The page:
‘…and they so loved their country that they used its flag as a tablecloth.’

Lisbon ‘NO’ supporters honour the Irish tri-colour at a victory celebration in Brussels.




Meanwhile back in Ireland, Chicken Licken was reaching some alarming conclusions.



I’ve just had a quick run through the Lisbon Treaty. The full text of the proposed treaty can be downloaded here but, to be honest, unless you are a constitutional lawyer or an expert in contract law I wouldn’t bother. It only takes a brief perusal of the document to realise that it is utterly impenetrable to the ordinary layman.Try this for size… 


292) Article 310 shall become Article 188 M.

293) Article 311 shall be repealed. A new Article 311a shall be inserted, with the wording of

Article 299(2), first subparagraph, and Article 299(3) to (6); the text shall be amended as follows:

(a) the first subparagraph of paragraph 2 and paragraphs 3 to 6 shall be renumbered 1 to 5

and the following new introductory wording shall be inserted at the beginning of the


“In addition to the provisions of Article 49 C of the Treaty on European Union relating to the territorial scope of the Treaties, the following provisions shall apply:”

Or this…

8. Articles 3, 4, 6, 7, 9.2, 10.1, 10.3, 11.2, 12.1, 14, 16, 18 to 20, 22, 23, 26, 27, 30 to 34, 50 and 52 of the Protocol on the Statute of the European System of Central Banks and of the European Central Bank (‘the Statute’) shall not apply to the United Kingdom. In those Articles, references to the Community or the Member States shall not include the United Kingdom and references to national central banks or shareholders shall not include the Bank of England. References in Articles 10.3 and 30.2 of the Statute to ‘subscribed capital of the ECB’ shall not include capital subscribed by the Bank of England.

That doesn’t trip easily off the tongue either.

The second passage, however, is not from the Lisbon Treaty. It is taken from the treaty of Rome, originally enacted in 1957 and subsequently amended by Maastricht, Amsterdam and Nice among others. On the 10th May 1972 the Irish electorate voted to join the EEC and I would doubt very much if many of the one million plus who voted yes read any part of the Treaty of Rome.

The argument that we should reject the Lisbon treaty because it cannot be easily read is a bit of a red herring. How many of those who say ‘I wouldn’t sign a legal document if I couldn’t understand it,’ ever read the terms and conditions when they take out a bank loan or buy a concert ticket on Ticketmaster or sign up for a Gmail account?

Joining the EEC in 1973 was undoubtedly the greatest thing that ever happened to this country. From that one act (eventually) flowed the economic success we have seen in recent years and the modernising of our nation. The establishment of many basic human rights, which we now take for granted, such as equal pay for women, have stemmed from our membership of the EU. In 1972 we did not need to know the intricate details of the Treaty of Rome to know that joining would be good for Ireland. Instead we listened to an informed debate on the pros and cons and made our choices accordingly.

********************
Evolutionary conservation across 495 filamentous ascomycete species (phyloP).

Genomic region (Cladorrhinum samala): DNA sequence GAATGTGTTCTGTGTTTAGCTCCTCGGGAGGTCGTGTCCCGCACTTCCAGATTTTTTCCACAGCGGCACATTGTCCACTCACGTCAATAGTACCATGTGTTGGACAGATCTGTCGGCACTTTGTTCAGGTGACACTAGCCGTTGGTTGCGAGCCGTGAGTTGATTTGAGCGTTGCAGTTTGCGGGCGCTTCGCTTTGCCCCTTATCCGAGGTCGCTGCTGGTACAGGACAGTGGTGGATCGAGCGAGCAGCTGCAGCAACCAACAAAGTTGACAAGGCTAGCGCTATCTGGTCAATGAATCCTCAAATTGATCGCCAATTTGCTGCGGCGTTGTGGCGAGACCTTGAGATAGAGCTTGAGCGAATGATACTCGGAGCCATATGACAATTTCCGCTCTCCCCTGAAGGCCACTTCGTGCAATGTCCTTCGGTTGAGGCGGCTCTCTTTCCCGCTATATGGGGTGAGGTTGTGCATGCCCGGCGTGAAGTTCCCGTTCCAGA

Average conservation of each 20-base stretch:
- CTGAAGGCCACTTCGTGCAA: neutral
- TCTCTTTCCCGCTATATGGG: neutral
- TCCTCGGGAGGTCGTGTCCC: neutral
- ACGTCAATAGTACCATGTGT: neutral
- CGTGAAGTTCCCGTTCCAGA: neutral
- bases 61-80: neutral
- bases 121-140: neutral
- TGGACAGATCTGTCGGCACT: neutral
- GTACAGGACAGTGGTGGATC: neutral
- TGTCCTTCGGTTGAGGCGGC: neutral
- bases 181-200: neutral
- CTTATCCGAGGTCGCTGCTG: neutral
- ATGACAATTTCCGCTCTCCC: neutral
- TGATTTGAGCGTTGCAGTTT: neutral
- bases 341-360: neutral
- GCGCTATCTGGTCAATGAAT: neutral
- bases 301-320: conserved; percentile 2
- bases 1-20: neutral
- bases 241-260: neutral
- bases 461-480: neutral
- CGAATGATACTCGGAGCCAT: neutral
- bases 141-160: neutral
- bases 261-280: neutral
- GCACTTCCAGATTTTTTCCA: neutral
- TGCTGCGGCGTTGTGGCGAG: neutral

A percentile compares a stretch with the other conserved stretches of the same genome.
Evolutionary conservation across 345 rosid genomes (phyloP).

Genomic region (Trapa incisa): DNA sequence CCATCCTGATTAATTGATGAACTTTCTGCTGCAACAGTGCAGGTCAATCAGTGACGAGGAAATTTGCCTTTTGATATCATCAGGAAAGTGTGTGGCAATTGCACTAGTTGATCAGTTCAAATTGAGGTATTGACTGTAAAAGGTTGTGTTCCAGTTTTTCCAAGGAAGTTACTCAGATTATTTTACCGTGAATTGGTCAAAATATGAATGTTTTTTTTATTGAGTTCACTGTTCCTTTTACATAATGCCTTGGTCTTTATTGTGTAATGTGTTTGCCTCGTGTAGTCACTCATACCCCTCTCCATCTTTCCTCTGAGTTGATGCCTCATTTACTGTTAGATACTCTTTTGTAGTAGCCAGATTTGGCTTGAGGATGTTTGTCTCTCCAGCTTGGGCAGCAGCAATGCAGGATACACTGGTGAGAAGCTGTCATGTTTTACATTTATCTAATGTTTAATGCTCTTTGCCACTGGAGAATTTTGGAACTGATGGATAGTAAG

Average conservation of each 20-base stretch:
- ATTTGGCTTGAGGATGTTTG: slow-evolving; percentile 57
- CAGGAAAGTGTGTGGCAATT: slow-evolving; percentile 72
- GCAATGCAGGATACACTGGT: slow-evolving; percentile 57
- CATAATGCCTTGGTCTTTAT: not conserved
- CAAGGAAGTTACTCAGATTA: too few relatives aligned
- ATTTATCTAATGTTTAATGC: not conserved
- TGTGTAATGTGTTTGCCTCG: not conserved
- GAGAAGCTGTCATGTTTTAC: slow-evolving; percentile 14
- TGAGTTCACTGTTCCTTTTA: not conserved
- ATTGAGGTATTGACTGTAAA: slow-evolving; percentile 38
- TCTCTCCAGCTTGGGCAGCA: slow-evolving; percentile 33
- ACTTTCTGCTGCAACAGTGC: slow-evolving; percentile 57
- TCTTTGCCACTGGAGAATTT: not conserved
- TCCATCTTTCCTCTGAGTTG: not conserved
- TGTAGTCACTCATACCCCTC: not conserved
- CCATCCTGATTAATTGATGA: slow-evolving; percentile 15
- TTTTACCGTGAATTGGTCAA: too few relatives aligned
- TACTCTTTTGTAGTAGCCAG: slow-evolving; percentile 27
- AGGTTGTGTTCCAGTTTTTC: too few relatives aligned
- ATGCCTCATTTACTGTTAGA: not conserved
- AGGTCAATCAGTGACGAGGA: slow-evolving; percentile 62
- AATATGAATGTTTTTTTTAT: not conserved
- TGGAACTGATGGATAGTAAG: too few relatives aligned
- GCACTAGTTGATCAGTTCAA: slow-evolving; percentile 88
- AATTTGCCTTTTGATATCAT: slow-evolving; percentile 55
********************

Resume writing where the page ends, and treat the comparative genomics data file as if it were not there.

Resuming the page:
Similarly, we do not need to read every word of the Lisbon treaty to make a decision on how we should vote this time. There is an overload of information in the public sphere about this treaty and what it will mean to Ireland and to Europe. Here’s just a small, random selection.


http://www.indymedia.ie/article/86857 http://www.joanburton.ie/?postid=823 http://www.lisbontreaty.ie/ http://www.voteno.ie/

(Incidentally, if you were paying any attention to Libertas and their campaign against the treaty I would strongly recommend that you should read this excellent article by Chekov Feeny over at


I am leaning towards a yes vote but I have three weeks to listen to the arguments from both sides before I finally make up my mind. I do feel, however, that if the government parties do not make a serious change to their campaign that he treaty will be rejected. The government’s tactics so far have been extremely negative and bear all the hallmarks of a scare-mongering campaign, which I believe will not go down well with the electorate. Day after day we hear ministers predicting dire consequences for Ireland if we reject the treaty. The utter lack of specifics as to the nature of these consequences will only lead the electorate to believe that they are being bullied into voting yes, which will result in a backlash no vote. If the treaty is as good as the yes campaign says it is then let them tell us exactly how it will benefit us. Let them outline in detail what effect the treaty will have on our lives. More importantly, tell us what the treaty will not do.  The referendum Commision’s website is particularly disappointing and very short on real information.


I do believe that Europe has been extremely good for Ireland and if this treaty does, as we are told, make the EU more effective and more efficient then I will be voting yes.

So my challenge to both sides is simply this…

…convince me.